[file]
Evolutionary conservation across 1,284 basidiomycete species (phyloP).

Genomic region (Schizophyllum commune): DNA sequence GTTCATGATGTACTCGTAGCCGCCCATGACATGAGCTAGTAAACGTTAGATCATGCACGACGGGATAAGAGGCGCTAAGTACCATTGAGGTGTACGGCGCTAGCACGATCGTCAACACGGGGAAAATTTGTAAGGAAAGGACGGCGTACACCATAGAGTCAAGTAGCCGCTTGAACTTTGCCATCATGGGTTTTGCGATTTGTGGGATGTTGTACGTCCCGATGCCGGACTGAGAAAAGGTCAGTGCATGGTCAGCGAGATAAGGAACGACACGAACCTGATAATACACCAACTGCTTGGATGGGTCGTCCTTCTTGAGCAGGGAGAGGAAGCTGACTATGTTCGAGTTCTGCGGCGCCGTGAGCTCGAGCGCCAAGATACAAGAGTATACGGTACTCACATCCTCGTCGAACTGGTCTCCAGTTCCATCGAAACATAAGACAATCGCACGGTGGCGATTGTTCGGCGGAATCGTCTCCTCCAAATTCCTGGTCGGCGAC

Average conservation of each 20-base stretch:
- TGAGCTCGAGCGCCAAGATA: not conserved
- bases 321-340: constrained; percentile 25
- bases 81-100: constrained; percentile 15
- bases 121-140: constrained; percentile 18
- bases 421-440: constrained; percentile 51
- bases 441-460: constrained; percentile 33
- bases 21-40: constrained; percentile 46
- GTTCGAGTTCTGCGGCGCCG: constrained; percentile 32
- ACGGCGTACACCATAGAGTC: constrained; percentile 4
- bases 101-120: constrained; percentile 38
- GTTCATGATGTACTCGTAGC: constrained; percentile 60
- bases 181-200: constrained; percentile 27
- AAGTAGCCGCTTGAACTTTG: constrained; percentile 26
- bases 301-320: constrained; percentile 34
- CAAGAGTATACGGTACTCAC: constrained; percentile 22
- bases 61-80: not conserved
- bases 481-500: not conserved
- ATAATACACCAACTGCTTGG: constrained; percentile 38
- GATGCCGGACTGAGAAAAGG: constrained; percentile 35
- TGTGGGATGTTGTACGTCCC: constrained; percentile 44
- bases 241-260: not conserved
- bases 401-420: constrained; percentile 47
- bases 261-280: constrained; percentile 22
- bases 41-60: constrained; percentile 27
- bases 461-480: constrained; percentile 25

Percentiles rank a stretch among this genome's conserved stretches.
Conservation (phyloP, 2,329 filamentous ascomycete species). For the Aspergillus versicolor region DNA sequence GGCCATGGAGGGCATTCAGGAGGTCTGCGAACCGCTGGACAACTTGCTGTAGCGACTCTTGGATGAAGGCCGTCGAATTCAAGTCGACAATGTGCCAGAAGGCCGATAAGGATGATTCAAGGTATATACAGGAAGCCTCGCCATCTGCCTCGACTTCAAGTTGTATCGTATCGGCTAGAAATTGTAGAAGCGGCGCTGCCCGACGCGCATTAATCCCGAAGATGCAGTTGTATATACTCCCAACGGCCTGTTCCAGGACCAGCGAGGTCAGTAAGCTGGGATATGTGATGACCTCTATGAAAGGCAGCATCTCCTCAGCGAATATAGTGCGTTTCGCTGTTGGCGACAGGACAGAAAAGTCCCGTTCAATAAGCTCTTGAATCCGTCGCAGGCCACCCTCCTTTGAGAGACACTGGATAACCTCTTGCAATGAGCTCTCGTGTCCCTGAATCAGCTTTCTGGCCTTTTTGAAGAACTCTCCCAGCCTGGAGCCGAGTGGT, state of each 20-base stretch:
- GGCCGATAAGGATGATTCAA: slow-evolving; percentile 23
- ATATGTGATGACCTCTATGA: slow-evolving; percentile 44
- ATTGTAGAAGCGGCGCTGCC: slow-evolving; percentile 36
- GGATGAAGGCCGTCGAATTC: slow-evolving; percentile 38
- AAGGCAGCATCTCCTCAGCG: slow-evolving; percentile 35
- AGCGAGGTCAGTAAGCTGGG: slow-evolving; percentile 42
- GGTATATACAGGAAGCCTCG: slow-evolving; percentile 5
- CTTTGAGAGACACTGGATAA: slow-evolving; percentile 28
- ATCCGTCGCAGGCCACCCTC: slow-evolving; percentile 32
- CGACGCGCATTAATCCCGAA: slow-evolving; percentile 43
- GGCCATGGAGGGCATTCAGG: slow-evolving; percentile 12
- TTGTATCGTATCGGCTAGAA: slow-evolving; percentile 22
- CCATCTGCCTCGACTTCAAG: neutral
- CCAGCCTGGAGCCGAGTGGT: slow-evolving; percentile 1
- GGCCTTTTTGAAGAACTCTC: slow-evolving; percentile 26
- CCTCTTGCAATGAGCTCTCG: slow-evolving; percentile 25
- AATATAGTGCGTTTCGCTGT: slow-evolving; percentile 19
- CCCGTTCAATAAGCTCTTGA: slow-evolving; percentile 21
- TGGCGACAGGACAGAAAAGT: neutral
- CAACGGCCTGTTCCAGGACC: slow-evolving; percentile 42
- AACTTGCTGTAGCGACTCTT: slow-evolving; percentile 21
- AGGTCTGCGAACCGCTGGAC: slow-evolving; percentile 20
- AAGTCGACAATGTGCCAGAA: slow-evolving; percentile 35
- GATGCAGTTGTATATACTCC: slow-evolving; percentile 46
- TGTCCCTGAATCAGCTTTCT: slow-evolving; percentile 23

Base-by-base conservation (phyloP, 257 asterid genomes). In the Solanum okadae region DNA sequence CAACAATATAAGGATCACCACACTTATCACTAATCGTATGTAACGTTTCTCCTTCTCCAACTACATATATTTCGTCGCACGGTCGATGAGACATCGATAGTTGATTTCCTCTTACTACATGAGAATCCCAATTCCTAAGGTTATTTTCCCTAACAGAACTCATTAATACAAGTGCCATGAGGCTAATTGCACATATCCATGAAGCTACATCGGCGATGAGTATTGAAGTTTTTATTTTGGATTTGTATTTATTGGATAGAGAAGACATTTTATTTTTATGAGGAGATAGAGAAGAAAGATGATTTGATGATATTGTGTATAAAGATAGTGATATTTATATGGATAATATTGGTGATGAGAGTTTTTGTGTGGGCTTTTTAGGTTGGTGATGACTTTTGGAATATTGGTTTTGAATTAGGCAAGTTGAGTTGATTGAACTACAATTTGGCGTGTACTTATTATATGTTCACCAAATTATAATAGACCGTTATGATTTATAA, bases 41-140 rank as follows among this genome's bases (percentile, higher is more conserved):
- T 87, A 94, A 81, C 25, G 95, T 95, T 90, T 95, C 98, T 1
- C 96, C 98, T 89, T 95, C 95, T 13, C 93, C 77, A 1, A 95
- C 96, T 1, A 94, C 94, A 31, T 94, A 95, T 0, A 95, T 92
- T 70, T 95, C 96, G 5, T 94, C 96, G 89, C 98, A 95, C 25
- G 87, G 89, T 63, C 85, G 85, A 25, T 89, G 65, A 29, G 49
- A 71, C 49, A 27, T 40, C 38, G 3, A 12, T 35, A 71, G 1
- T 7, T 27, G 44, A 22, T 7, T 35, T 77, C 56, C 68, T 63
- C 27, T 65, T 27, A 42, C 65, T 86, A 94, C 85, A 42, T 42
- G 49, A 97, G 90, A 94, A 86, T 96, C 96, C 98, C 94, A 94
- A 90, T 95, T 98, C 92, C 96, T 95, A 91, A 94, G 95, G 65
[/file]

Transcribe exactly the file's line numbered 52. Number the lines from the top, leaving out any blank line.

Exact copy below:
- AGGTCTGCGAACCGCTGGAC: slow-evolving; percentile 20